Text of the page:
• Below Mori Tower, you will find a giant spider sculpture called Maman which means ‘mother’ in French. This is made by the artist Louise Bourgeois.
    • Tokyo Midtown is yet another building that you can go into if you’re up for more shopping and entertainment.
    • During Christmas, head to the area in Mori Tower that faces Keyakizaka Street in Roppongi Hills to see a great view of Tokyo Tower being illuminated by the street lights. Whereas if you go to Tokyo Midtown, you will find the Starlight Garden that has over 280,000 lights that are magically spread out on the grounds!
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  • ★ Tokyo Tower: At a height of 333 meters, this is like a replica of the famous Eiffel Tower. Made after Japan’s post-war rebirth, this used to be the country’s tallest tower — until Tokyo Skytree was made in 2012. Despite this fact, the tower’s prime location is still a splendid place to see a panoramic view of the city. There are 2 observatories here: the main one at 150m high and the special one at 250m high. Entrance is at 900 yen ($9~) for main observation deck and 1,600 ($16~) yen for both decks. To book your tickets, go here.
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  • Nightlife: Clubs and bars in Roppongi can be a dizzying encounter for a first-timer; so it’s actually preferable if you visit this with a local. Otherwise, just a bit of advice: avoid the men (generally African men) who would try to push you into going to their clubs! More often than not, those are seedy ones and later on, they might even overcharge you. For the best clubs to go to, I suggest Jumanji55, V2 Tokyo, or Club Brand Tokyo which all have a good mix of locals and foreigners. Better yet, get this Tokyo Nightclub Pass that grants you UNLIMITED entry to the top 7 nightclubs in Tokyo!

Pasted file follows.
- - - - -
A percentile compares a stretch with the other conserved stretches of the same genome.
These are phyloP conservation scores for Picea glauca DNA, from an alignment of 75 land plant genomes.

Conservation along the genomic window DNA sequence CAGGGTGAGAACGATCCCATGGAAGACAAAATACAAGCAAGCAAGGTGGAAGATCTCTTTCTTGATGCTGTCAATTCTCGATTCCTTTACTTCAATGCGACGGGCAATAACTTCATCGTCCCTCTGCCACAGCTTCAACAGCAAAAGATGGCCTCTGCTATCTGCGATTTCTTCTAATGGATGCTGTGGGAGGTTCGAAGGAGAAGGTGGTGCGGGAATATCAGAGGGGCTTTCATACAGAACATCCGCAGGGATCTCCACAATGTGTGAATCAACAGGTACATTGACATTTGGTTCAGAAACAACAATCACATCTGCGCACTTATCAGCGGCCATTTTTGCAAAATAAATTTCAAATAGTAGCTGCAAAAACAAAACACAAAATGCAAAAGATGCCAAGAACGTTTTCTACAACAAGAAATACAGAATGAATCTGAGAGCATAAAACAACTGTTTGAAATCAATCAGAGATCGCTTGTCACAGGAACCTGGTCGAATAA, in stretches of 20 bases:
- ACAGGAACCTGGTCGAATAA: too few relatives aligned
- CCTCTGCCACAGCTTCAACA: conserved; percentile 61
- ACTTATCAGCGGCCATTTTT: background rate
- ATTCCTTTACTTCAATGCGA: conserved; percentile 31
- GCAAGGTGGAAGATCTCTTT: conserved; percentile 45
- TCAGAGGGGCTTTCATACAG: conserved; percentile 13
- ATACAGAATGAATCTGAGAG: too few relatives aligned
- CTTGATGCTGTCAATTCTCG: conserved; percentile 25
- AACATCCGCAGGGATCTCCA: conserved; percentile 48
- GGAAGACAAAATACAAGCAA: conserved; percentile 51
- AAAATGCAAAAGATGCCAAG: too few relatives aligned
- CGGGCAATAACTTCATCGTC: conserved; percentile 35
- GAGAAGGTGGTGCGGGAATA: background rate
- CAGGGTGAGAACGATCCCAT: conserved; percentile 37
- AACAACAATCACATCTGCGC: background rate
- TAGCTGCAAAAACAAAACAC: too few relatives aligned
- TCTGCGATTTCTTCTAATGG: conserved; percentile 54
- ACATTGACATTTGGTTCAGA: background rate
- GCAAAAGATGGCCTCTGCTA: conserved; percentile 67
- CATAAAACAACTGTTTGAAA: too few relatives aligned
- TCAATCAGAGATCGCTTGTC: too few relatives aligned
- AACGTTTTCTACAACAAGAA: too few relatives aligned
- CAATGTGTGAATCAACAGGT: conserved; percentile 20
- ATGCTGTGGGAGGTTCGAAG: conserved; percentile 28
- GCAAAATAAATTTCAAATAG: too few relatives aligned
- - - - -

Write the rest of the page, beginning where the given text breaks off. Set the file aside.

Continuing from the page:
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  • Hie Shrine: For your Tokyo itinerary, you don’t need to travel all the way to Kyoto to witness a Shinto shrine with multiple iconic red torii (traditional Japanese gate) because you can find this right in the heart of the capital! (Otherwise, there’s also a similar one called as Nezu Shrine).
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» Other Places East of Tokyo

Chidorigafuchi

MARUNOUCHIChiyoda is referred to as the political center of Tokyo and it is here in Marunouchi where you will see the aforementioned government institutions.

  • Imperial Palace: This is the main residence of the Emperor of Japan and it’s actually a massive park surrounded by moats. It contains buildings including the palace, private residences of the Imperial Family, offices, museums, and more.
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  • Chidorigafuchi: Located just at the northwest section of the Imperial Palace is this moat section. This area is highly recommended during sakura season as it is one of the best spots for hanami (cherry blossom viewing). To add: they regularly light up the trees at night during that period and then you can even rent boats there!